Saturday, August 17, 2013

Ten Statements About....THE FRIGHTENERS (1996)

Don't look now, Michael J. Fox...a 90's CGI effect is coming to
“That was the Soul Collector and he's been taking people out since time began.  He's been going about some dark business here in Fairwater and we ain't nothing but worm bait.  When your number's up,that's it.”

1) The thing I like about Michael J. Fox’s Frank Bannister is that he doesn’t shy away from being a scumbag, and director Peter Jackson doesn’t flinch away from his scumbagginess.  It makes his story arc have more heft when he starts finding a way towards his own humanity again when confronted with this rash of mysterious deaths.  However....

2) much as I liked Trini Alvarado’s Lucy, and as much as I admit that she and Fox have some real chemistry, their romance never quite feels real.  Part of it is because there’s no impetuous for it to happen; it seems like these two become attracted to each other solely because Jackson wanted a love story in the script.  Plus there’s the fact that she seems to fall for Frank, like, two or three days after burying her husband, which gives it an added layer of awkward.

3) Even though it’s obvious John Astin’s Judge is meant to be a comedic figure like his fellow ghosts Jim Fyfe and Chi McBride (who let him into this film?)...boy does his performance serve as a reminder of how good an actor he is.  Sure, it’s vaguely embarrassing watching him hump a mummy, but the scenes between him and Frank range from the spooky to the downright poignant...and his 'second death’ is something of a shock.

4) Even though there are some CGI moments which are wince-worthy (many of the sequences involving The Soul Collector moving through walls are thoroughly awful), I’m impressed as how well most of the shots do work.  The ones involving the normal ghosts are inventive and cool, and I like the way The Soul Collector swoops and swirls around the night skies as it seeks out its latest victim.
Don't you just hate it when you get some Jake Busey caught
on your gravestone?

5) I’ll be honest--Jackson makes a concerted effort to hide Fairwater’s true identity as two New Zealand towns (and also makes a concerted effort to not nail down where Fairwater is supposed to be), but the combination of the cars and the landscape doesn’t jibe with an American town, let alone what seems to be a small town with a big ass museum in it

6) The time frame seems a bit...screwy here.  If we’re to assume that Frank’s wife is the first of the Soul Collector’s murders, and that over two dozen murders happened between then and the start of the film before people start noticing, it should take place over time...and yet the backstory claims that Dee Wallace Stone’s Patricia has only been released for six months.  I would think the sudden rash of mysterious cardiac arrests would be a lot more noticeable if they were happening more than weekly--plus Frank’s downfall, establishment as a psychic investigator with three ghosts in tow and the like seems rather rapid in this context.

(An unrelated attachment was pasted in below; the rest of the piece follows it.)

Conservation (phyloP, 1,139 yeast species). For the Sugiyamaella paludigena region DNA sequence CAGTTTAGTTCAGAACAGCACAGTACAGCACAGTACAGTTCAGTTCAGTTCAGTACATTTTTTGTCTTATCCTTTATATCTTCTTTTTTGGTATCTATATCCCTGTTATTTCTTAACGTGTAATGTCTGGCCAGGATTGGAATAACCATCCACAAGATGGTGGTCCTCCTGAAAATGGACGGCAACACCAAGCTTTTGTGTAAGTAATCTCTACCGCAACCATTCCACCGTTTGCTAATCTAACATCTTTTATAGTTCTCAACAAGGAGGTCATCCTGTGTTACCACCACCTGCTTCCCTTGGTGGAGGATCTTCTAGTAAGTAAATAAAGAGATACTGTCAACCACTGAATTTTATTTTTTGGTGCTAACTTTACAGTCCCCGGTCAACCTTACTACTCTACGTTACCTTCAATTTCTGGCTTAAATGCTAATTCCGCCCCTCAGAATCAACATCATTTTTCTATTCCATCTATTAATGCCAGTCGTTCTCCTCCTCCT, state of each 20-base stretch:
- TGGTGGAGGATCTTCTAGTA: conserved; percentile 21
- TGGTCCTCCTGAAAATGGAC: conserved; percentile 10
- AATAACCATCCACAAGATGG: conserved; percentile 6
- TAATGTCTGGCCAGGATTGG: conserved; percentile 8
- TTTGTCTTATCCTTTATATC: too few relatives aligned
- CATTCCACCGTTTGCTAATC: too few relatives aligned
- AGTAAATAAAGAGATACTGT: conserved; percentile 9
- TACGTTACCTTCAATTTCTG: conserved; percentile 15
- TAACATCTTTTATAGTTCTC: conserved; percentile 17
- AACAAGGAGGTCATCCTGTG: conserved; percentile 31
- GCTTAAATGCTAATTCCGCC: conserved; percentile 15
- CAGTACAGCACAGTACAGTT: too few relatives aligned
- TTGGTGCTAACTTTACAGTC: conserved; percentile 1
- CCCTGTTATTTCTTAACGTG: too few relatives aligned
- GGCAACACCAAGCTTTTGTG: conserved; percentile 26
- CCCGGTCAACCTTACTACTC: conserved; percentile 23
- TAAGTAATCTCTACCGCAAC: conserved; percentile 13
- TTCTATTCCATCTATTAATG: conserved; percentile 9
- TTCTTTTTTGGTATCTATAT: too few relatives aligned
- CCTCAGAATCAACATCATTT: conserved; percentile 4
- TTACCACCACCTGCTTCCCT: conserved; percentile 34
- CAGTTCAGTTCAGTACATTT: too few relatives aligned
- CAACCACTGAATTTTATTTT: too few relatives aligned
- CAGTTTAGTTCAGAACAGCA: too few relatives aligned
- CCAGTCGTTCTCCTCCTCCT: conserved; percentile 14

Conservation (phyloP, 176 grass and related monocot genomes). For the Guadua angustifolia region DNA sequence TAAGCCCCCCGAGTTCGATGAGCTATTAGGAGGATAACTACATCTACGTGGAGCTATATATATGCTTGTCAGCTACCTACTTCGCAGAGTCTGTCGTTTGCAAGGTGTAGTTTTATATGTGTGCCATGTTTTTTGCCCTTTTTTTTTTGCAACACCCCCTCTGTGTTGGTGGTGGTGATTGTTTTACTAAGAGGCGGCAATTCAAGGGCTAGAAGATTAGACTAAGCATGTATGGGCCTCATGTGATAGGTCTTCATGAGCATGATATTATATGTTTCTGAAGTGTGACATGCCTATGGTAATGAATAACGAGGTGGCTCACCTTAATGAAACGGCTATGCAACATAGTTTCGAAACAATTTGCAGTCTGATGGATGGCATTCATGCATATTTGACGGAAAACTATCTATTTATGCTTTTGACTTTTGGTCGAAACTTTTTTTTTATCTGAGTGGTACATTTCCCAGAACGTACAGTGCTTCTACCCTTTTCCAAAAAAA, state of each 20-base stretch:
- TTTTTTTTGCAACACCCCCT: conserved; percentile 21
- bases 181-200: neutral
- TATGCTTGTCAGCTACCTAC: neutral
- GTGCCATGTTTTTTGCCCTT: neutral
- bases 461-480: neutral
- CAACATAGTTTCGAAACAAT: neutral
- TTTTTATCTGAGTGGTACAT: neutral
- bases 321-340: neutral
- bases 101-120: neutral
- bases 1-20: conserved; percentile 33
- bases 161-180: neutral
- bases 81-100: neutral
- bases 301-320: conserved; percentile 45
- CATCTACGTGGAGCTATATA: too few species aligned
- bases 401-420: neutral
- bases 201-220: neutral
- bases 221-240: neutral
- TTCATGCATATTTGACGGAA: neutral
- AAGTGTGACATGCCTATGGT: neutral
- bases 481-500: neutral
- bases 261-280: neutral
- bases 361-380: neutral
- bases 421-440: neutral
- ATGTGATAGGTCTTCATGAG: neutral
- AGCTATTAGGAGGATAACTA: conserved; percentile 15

7) I do think, even though Jackson telegraphs the big twist regarding The Soul Collector--which is not the revelation of who he is--it comes as a bit of a shock, and the impact of the revelation works even more by letting the viewer in on it, and then plays on our perceptions as opposed to Lucy’s.
"Yep...I'm your designated movie love interest."

8) Boy, does Elizabeth Hawthorne’s Magda stick out.  While everyone who is New Zealand-y tries to affect an American accent with varying degrees of success, Hawthorne doesn’t even try...and every time she opens her mouth it’s a little shock of disbelief entered into a film that works real hard to create a credible world.

9)  I am a little conflicted by Jeffrey Coombs’ Milton Danvers, although I suspect a lot of that comes from Coombs’ performance.  It is obvious that he’s here to be a major fly in Frank’s ointment, consciously looking to pin all the deaths on him.  But there are moments where Danvers elicits a creepy sort of sympathy, especially when we learn the extent to which his past undercover work cost him.

10)  Since this is 1996, the score is a) primarily instrumental and b) composed by Danny Elfman before he became a parody of himself.  But there is a moment that utilizes Sonic Youth cover of The Carpenter’s ‘Superstar’ that is shudderingly creepy.  I mean, literally giving you the chills.

Overall...a great little comedic thriller with some effective special effects, it surprises me that it has fallen through the crack between Jackson’s indy films and the Lord of The Rings stuff.  Highly recommended.

1 comment:

  1. I've always sung the praises of this film, and also touted it as perhaps the most important film in Jackson's career. It birthed WETA, I believe, and put him in amongst some bigger star names and a bit more money.